The office of the moral law is that of a pedagogue, to protect and educate us in the use of freedom. At the end of this period of instruction, we are enfranchised from every servitude, even from the servitude of law, since Love made us one in spirit with the wisdom that is the source of Law.
Successful democratic politicians are insecure and intimidated men. They advance politically only as they placate, appease, bribe, seduce, bamboozle, or otherwise manage to manipulate the demanding and threatening elements in their constituencies. The decisive consideration is not whether the proposition is good but whether it is popular -- not whether it will work well and prove itself but whether the active talking constituents like it immediately. Politicians rationalize this servitude by saying that in a democracy public men are the servants of the people.
Christianity preaches only servitude and dependence. Its spirit is so favorable to tyranny that it always profits by such a regime. True Christians are made to be slaves, and they know it and do not much mind: this short life counts for too little in their eyes.
True love begins when nothing is looked for in return. And if the habit of prayer is seen to be so important for teaching a man to love his fellow men, this is because no answer is given to his prayers. Your love is based on hatred when you wrap yourself up in a certain man or woman on whom you batten as a stock of food laid by and, like dogs snarling at teach other round their trough, you fall to hating anyone who casts even a glance at your repast. you call it love, this selfish appetite. No sooner is love bestowed on you than (even as in your false friendships) you convert this free gift into servitude and bondage and, from the very moment you are loved, you begin to fancy yourself wronged.
It is the common fate of the indolent to see their rights become a prey to the active. The condition upon which God hath given liberty to man is eternal vigilance; which condition if he break, servitude is at once the consequence of his crime and the punishment of his guilt.
The contemporary form of true greatness lies in a civilization founded on the spirituality of work.
Action | Better | Consideration | Folly | Force | Giving | Heaven | History | Humanity | Individual | Inevitable | Law | Life | Life | Man | Means | Men | Power | Question | Relationship | Right | Sacrifice | Servitude | Time |
The functionaries of our political organizations and trade unions are corrupted — or rather tend to be corrupted — by the conditions of capitalism and betray a tendency to become bureaucrats, i.e., privileged persons divorced from the people and standing above the people.
For a thinking man is where Wisdom is at home.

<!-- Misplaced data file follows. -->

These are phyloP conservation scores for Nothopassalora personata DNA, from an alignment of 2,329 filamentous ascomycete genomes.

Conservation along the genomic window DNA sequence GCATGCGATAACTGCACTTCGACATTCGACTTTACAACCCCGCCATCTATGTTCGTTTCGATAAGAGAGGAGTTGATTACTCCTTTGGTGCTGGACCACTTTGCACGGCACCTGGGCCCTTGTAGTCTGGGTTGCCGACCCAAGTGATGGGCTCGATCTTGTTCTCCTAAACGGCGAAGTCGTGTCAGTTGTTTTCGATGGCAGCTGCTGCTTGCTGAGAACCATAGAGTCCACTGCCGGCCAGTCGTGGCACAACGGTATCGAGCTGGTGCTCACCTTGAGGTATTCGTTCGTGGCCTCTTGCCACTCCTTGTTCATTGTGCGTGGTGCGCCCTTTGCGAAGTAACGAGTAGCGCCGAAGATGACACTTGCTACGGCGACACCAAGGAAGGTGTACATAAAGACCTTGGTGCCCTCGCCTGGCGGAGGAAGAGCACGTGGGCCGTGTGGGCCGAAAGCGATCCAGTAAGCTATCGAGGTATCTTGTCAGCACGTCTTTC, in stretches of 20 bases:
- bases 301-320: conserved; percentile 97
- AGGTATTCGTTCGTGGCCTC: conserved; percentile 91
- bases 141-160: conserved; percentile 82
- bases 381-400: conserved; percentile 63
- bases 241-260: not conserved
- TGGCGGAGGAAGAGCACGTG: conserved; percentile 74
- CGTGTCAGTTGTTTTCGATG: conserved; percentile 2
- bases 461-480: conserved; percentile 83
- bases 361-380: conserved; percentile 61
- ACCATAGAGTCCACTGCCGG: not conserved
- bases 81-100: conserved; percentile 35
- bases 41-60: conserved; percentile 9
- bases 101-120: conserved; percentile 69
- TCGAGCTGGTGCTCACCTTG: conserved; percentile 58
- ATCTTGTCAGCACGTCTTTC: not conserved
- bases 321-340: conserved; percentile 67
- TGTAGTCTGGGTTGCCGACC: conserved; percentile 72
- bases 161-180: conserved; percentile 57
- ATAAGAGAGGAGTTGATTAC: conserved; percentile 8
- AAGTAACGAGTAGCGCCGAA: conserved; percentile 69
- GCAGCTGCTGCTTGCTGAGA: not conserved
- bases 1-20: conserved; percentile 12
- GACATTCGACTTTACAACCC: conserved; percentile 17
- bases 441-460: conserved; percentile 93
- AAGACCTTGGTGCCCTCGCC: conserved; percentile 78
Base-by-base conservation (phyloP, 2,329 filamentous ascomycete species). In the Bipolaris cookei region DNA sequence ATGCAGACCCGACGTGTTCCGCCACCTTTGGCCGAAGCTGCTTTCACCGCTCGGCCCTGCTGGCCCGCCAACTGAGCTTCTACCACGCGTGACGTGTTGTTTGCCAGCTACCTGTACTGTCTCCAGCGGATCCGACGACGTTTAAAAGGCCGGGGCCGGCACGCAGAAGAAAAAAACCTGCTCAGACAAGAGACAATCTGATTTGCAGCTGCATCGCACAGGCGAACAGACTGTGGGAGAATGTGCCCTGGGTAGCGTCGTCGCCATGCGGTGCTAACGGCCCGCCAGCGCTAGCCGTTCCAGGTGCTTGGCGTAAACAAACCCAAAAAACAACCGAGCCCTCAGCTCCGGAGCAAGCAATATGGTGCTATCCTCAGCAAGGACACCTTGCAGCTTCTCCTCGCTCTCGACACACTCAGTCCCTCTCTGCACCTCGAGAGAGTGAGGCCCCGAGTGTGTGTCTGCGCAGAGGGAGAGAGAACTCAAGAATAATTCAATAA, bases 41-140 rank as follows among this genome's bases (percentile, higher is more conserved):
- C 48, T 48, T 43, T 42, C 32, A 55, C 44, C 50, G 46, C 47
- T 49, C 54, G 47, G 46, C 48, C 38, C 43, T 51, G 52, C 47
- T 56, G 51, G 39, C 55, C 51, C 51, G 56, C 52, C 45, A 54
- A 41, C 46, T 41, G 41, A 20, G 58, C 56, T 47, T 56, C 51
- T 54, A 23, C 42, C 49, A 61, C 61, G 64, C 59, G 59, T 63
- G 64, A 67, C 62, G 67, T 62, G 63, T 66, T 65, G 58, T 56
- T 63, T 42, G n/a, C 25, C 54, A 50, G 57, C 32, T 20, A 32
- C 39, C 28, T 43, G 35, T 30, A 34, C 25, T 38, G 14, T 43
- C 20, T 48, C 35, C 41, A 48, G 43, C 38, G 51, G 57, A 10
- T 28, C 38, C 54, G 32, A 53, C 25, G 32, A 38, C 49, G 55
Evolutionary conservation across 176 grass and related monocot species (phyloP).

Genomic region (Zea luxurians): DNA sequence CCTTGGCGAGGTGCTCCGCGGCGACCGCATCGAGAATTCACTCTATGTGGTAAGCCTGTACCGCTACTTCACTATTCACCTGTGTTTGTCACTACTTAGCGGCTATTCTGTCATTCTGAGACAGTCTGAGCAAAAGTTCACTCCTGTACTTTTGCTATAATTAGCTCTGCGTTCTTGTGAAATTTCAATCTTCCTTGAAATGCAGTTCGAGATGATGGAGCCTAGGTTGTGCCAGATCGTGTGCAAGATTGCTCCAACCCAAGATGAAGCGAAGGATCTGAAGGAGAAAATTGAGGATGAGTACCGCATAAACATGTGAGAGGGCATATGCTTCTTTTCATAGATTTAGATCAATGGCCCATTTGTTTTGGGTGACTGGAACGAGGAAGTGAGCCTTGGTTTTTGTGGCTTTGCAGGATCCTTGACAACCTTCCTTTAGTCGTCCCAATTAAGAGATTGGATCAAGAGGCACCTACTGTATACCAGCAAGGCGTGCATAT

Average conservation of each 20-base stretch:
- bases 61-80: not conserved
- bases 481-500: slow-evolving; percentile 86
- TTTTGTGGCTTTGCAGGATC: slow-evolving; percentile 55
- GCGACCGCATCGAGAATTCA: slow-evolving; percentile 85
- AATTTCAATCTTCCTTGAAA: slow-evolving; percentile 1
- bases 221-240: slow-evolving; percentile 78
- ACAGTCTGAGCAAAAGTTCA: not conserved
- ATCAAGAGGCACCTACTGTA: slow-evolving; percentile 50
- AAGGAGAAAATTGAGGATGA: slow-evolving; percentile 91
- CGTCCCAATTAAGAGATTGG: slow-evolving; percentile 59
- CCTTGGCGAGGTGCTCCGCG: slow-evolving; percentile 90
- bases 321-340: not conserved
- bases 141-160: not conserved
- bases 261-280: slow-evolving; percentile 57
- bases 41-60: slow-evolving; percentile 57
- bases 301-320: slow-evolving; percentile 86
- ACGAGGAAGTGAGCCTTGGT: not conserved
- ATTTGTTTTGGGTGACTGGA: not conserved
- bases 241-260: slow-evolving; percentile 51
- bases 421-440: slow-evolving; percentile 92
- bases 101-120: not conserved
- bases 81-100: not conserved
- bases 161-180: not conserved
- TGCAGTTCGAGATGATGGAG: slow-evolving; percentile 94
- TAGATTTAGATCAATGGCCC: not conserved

But what about human nature? Can it be changed? And if not, will it endure under Anarchism? Poor human nature, what horrible crimes have been committed in thy name! Every fool, from king to policeman, from the flatheaded parson to the visionless dabbler in science, presumes to speak authoritatively of human nature. The greater the mental charlatan, the more definite his insistence on the wickedness and weaknesses of human nature. Yet, how can anyone speak of it today, with every soul in a prison, with every heart fettered, wounded, and maimed? John Burroughs has stated that experimental study of animals in captivity is absolutely useless. Their character, their habits, their appetites undergo a complete transformation when torn from their soil in field and forest. With human nature caged in a narrow space, whipped daily into submission, how can we speak of its potentialities? Freedom, expansion, opportunity, and, above all, peace and repose, alone can teach us the real dominant factors of human nature and all its wonderful possibilities. Anarchism, then, really stands for the liberation of the human mind from the dominion of religion; the liberation of the human body from the dominion of property; liberation from the shackles and restraint of government. Anarchism stands for a social order based on the free grouping of individuals for the purpose of producing real social wealth; an order that will guarantee to every human being free access to the earth and full enjoyment of the necessities of life, according to individual desires, tastes, and inclinations. This is not a wild fancy or an aberration of the mind. It is the conclusion arrived at by hosts of intellectual men and women the world over; a conclusion resulting from the close and studious observation of the tendencies of modern society: individual liberty and economic equality, the twin forces for the birth of what is fine and true in man.